• For instance, “The DJ amped up the crowd with a high-energy mix.”
  • In a conversation about a workout routine, someone might say, “I need to amp it up to see better results.”
  • A friend might encourage another by saying, “You need to amp up your confidence and go for it!”

25. Stretch the facts

To distort or exaggerate the details or truth of something, often to make it more interesting or dramatic.

  • For example, “He tends to stretch the facts when telling stories to make them more entertaining.”
  • In a discussion about a news article, someone might say, “The author seemed to stretch the facts to fit their narrative.”
  • A parent might warn their child, “Don’t stretch the facts when explaining what happened.”

26. Blow up

This term means to greatly exaggerate or overstate something.

  • For example, “He blew up the story, making it sound much more dramatic than it actually was.”
  • In a discussion about a sports event, someone might say, “Don’t blow up the importance of one bad play.”
  • A person might exaggerate their accomplishments by saying, “I blew up that project and made it a huge success.”

27. Overplay

To overplay means to exaggerate or overemphasize a role or situation, often for dramatic effect.

  • For instance, a theater critic might say, “The actor overplayed the role, resulting in an unrealistic performance.”
  • In a discussion about a sports match, someone might comment, “The player overplayed their injury to draw a penalty.”
  • A person might overplay their reaction to a joke by saying, “That’s the funniest thing I’ve ever heard! I’m dying of laughter!”

28. Overdo it

This phrase means to exaggerate or go beyond what is necessary or appropriate.

  • For example, “She always overdoes it with the decorations for parties.”
  • In a discussion about exercise, someone might say, “Be careful not to overdo it and risk injury.”
  • A person might overdo it with their compliments by saying, “You’re the most amazing person I’ve ever met! I can’t believe how incredible you are!”

29. Overblow

To overblow means to exaggerate or magnify something, often to make it seem more important or dramatic than it actually is.

  • For instance, “The media tends to overblow minor incidents into major scandals.”
  • In a discussion about a rumor, someone might say, “Let’s not overblow this gossip and jump to conclusions.”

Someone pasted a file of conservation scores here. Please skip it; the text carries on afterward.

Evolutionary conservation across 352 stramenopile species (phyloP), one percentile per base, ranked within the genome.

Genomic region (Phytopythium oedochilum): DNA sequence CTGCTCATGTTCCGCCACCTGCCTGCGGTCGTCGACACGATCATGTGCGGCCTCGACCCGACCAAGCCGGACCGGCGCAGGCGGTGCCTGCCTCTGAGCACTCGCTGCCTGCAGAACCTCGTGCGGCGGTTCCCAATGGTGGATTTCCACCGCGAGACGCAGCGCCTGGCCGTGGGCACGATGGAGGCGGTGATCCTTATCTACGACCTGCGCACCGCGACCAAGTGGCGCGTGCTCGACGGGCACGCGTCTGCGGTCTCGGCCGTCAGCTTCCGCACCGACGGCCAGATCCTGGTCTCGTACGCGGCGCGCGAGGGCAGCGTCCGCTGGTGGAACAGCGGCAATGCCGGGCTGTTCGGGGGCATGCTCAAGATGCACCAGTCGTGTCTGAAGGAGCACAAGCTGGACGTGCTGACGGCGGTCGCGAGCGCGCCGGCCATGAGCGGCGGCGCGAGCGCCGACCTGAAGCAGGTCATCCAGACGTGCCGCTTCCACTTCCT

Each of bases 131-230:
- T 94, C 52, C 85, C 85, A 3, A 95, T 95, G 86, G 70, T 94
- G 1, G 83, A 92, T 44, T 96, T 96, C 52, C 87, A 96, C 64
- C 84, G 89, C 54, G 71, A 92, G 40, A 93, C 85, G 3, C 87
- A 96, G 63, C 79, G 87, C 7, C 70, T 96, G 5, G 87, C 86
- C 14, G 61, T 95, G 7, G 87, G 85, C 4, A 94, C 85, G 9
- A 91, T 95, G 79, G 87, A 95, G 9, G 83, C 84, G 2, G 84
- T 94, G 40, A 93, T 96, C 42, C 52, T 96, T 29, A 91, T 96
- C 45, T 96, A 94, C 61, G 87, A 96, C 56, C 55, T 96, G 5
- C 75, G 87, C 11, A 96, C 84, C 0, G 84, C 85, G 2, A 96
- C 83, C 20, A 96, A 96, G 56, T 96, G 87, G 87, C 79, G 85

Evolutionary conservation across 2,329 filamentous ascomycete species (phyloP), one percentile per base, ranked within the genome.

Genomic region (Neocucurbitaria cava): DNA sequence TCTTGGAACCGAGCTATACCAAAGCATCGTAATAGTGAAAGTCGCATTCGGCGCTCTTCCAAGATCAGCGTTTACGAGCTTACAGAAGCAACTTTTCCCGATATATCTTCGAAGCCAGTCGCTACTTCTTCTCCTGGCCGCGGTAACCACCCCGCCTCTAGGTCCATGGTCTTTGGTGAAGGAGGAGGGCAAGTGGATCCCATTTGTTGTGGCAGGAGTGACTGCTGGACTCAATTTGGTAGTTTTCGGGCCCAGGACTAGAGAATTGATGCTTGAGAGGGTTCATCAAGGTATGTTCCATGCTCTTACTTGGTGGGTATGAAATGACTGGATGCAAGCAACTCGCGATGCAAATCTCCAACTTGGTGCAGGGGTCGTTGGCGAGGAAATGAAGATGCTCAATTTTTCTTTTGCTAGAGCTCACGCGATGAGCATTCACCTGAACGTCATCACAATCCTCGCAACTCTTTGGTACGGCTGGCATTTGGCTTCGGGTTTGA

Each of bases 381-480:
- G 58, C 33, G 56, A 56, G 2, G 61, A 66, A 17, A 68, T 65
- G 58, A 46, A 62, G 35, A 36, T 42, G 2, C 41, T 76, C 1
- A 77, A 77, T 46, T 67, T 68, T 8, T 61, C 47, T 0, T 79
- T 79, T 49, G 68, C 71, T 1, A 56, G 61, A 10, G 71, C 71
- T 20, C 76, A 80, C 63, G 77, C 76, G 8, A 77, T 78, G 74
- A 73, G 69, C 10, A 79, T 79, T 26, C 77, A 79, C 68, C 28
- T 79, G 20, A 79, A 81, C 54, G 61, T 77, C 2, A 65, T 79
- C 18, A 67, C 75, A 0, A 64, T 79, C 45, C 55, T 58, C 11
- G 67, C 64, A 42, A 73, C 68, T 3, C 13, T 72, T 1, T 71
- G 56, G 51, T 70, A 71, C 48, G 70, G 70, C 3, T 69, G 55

• A person might overblow their achievements by saying, “I single-handedly saved the company from bankruptcy!”

30. Overemphasize

To overemphasize means to place too much importance or significance on something, often exaggerating its impact or value.

  • For example, “He tends to overemphasize the role of luck in his success.”
  • In a discussion about a minor detail, someone might comment, “Let’s not overemphasize this small issue and lose sight of the bigger picture.”
  • A person might overemphasize their own abilities by saying, “I’m the best at everything I do! No one can compare to me!”

31. Overexaggerate

This term is used when someone exaggerates something beyond what is reasonable or necessary.

  • For example, “He always overexaggerates his accomplishments to make himself look better.”
  • In a discussion about someone’s storytelling abilities, one might say, “He tends to overexaggerate the details for dramatic effect.”
  • A person might jokingly say, “Don’t listen to him, he tends to overexaggerate everything.”

32. Overinflate

This term is used when someone exaggerates the importance or value of something.

  • For instance, “She tends to overinflate her own abilities and accomplishments.”
  • In a discussion about a product’s features, someone might say, “The marketing team tends to overinflate the product’s capabilities.”
  • A person might comment, “The media often overinflates the significance of minor events.”

33. Pad out

This term is used when someone adds unnecessary or irrelevant information to make something appear more substantial.

  • For example, “He padded out his essay with irrelevant examples to meet the word count.”
  • In a discussion about a book, someone might say, “The author tends to pad out the story with unnecessary subplots.”
  • A person might comment, “The speaker padded out their presentation with excessive slides and anecdotes.”

34. Stretch the story

This term is used when someone adds fictional or exaggerated elements to a story.

  • For instance, “He always stretches the story to make it more entertaining.”
  • In a discussion about someone’s storytelling abilities, one might say, “She has a tendency to stretch the story for dramatic effect.”
  • A person might comment, “Don’t believe everything he says, he tends to stretch the truth.”

35. Blow it out of proportion

This term is used when someone makes something seem more significant or dramatic than it actually is.

  • For example, “She blew it out of proportion when she found out about the minor mistake.”
  • In a discussion about a small disagreement, someone might say, “He tends to blow things out of proportion and make a big deal out of nothing.”
  • A person might comment, “Let’s not blow this out of proportion, it’s just a minor setback.”

36. Overembellish

To overemphasize or exaggerate something to an extreme degree. This term is used when someone adds excessive or unnecessary details to a story or description.

  • For example, “He tends to overembellish his achievements, making them sound much grander than they actually are.”
  • In a conversation about a fishing trip, someone might say, “Don’t believe him, he always overembellishes the size of the fish he caught.”
  • A friend might tease, “You’re overembellishing the story just to make it more interesting.”